14. Husky Pass Trail – ATV access to Expedition Harbor, however trail may be unusable due to deep mud.
  15. Lago Bonnie Rose
  16. port of shipment
  17. Lake Betty Trail
  18. lago betty
  19. finger bay trail
  20. finger bay
  21. Federal Refuge: Motor vehicles prohibited.

Mount Moffett and the highway system

The most popular time and place to hunt caribou in Adak is anywhere on the road system during the first two weeks of September. Since late August, caribou can be found wandering from the southern end of the island (the refuge) to the busy part of the island. In the first week of September, the annual migration of hunters boards the plane for Adak, and the airport lounge at this time is packed with camouflaged Outsiders, gear bags, backpacks, and bow or rifle cases, vying for space in the terminal. with hunters leaving, their equipment pile augmented with meat boxes and antler bundles. In some years, road hunting can become quite chaotic, depending on the number of hunters using the area. There are reports of hunters in the field claiming caribou were shot by other hunters and other activity reminiscent of the opening day of deer season in some of the lower 48 states. The usual tactic is to locate a vantage point and glass for caribou herds, then make a plan to pursue them using the prevailing wind and terrain to protect their approach. If you feel like walking, you can take some of the pressure off by walking to the Lake Betty area or the slopes of Mount Moffett.

the area is

Two highlights on the eastern side of the island are the Caribou Peninsula and the Yakak Peninsula. Caribou tend to roam the two peninsulas, but both are linked to the island by narrow stretches of land that form bottlenecks where caribou can be intercepted. In both places there are booths for public use. The first, Unalga Bight Cabin, is accessed by land via one of two off-road walking trails to Expedition Harbor. The first trailhead begins at the end of the road near Lago De Marie, and the second begins at the end of the road at Finger Bay. Both trails take you to Lake Constance and Bereflag Cove in Expedition Harbour. From there, take an inflatable canoe or kayak to Unalga Bight, about four miles away on the southeast coast. The cabin is on the left side. Winds can be very strong in this area, making takeoff dangerous or impossible. Also, southerly winds can blow the ship up and make it impossible to reach the shore. Hug the shore and be prepared to beach your boat and quickly take cover if the winds pick up. If you are taken out to sea, you can land in the lee of any of several islands further out towards the mouth of the Bay of Islands.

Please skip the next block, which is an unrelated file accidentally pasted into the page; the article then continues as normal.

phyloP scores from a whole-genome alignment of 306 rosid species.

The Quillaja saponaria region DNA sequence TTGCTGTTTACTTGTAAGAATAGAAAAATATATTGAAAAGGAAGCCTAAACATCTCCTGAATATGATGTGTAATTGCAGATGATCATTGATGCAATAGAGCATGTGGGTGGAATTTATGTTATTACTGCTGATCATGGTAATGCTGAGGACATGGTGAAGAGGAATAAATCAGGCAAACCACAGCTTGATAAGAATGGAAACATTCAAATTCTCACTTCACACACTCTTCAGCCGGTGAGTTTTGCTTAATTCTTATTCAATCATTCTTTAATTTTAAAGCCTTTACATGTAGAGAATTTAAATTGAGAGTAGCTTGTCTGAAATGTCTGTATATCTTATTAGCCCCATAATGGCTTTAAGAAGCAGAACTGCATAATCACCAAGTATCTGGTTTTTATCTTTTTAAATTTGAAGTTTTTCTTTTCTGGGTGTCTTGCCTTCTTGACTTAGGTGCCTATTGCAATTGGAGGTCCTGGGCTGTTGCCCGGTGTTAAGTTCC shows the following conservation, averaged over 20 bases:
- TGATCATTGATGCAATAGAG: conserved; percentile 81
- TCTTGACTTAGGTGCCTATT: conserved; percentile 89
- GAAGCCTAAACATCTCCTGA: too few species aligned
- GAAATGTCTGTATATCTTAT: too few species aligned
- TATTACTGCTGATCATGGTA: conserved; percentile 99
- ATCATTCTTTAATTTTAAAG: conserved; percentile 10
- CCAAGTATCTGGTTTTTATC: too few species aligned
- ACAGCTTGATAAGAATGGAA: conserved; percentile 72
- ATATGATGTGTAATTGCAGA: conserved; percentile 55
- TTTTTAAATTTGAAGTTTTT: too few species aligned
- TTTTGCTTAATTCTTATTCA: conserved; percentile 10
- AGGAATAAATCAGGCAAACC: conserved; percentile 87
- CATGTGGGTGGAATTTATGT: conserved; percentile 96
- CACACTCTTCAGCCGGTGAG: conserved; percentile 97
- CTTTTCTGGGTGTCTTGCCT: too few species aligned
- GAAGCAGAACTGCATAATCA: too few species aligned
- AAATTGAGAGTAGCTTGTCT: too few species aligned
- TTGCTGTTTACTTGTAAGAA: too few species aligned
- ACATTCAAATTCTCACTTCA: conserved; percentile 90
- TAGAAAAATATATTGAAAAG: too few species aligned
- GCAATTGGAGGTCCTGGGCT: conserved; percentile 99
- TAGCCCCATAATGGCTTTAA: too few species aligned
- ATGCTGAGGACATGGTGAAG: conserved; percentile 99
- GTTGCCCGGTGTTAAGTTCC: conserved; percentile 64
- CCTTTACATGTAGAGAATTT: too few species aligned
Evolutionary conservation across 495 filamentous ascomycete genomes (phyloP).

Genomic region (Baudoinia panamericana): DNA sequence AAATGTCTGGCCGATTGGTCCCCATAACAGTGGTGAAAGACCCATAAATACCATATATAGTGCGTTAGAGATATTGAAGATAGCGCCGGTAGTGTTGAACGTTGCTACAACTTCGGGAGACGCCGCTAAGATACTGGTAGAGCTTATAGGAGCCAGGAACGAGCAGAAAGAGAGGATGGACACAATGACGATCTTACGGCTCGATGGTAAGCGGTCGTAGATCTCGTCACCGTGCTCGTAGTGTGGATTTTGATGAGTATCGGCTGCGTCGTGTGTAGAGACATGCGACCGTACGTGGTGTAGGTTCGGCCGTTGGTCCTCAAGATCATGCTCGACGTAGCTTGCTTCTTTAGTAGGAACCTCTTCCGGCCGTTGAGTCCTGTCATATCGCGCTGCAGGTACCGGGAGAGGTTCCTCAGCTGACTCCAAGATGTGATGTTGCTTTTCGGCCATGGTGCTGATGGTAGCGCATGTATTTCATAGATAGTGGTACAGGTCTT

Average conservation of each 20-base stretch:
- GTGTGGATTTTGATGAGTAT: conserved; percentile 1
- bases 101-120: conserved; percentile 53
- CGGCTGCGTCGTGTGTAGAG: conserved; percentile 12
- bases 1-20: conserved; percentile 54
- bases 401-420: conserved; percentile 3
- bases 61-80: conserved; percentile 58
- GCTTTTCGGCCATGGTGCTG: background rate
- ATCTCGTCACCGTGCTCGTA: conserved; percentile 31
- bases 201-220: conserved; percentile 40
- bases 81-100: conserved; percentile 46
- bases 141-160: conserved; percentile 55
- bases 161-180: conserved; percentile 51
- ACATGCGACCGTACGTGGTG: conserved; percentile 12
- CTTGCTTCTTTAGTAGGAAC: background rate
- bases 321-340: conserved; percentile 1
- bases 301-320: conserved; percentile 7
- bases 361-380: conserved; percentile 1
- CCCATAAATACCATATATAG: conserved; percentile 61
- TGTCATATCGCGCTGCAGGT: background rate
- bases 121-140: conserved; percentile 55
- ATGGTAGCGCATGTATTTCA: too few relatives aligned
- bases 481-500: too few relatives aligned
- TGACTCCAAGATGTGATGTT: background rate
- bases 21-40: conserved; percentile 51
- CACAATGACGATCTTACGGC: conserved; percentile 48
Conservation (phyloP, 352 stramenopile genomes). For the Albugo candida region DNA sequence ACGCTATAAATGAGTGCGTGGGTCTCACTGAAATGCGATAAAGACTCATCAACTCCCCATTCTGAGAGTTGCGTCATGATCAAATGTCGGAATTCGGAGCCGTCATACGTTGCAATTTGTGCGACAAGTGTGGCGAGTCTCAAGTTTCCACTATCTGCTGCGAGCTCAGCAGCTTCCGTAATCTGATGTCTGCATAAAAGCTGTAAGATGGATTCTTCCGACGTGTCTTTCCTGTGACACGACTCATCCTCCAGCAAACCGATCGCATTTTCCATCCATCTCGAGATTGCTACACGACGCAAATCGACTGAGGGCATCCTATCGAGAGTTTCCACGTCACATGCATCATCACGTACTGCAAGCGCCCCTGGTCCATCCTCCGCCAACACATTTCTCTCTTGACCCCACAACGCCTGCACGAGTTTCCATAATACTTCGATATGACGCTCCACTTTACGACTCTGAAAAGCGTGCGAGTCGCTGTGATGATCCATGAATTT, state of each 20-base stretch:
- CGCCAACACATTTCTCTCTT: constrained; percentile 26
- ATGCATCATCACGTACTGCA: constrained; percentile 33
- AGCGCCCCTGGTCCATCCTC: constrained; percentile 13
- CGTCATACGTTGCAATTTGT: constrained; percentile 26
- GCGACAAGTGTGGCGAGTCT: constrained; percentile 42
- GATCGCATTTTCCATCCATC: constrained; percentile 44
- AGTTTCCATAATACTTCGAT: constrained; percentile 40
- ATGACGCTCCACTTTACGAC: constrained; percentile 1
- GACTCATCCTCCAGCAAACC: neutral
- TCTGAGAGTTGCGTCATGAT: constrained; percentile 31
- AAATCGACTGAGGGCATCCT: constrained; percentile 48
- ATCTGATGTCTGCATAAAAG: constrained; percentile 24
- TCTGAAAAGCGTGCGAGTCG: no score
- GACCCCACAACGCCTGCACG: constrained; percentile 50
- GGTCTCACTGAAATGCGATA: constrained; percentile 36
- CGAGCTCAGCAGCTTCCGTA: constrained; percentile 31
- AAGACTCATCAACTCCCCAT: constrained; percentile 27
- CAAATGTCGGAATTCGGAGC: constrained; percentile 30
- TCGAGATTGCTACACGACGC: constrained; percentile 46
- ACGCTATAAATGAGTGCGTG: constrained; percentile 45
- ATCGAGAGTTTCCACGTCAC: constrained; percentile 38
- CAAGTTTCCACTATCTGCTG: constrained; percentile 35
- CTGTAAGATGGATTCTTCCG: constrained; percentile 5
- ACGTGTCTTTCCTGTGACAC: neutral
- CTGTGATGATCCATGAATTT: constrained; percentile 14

The second of the two bottlenecks is called "Slaughter Alley" and is located where the Yakak Peninsula joins the island. The Three Arm Bay Public Use Hut is located at this location and makes a good hunting base in this area. However, getting there is the real challenge. A dirt walk is prohibitively long and there is no trail. The use of ATVs in the refuge is prohibited, so vehicle access is not possible. The only viable option is a landing of ships in the city of Adak. But the journey is long and completely exposed to the elements. Don't put all your eggs in this basket. If you plan to hunt at the Three Arm Bay cabin, you also need a backup plan in case the weather turns bad. Note that it may be possible when dropped, but it can drop while out in the field, making it impossible to be picked up for many days.

It should be noted that the public use cabins throughout the island are not necessarily maintained. It is not recommended that you hike long distances to any of these cabins without alternative shelter with you (such as a sturdy four-season mountaineering tent). Always have a backup plan in case the cabin is in poor condition.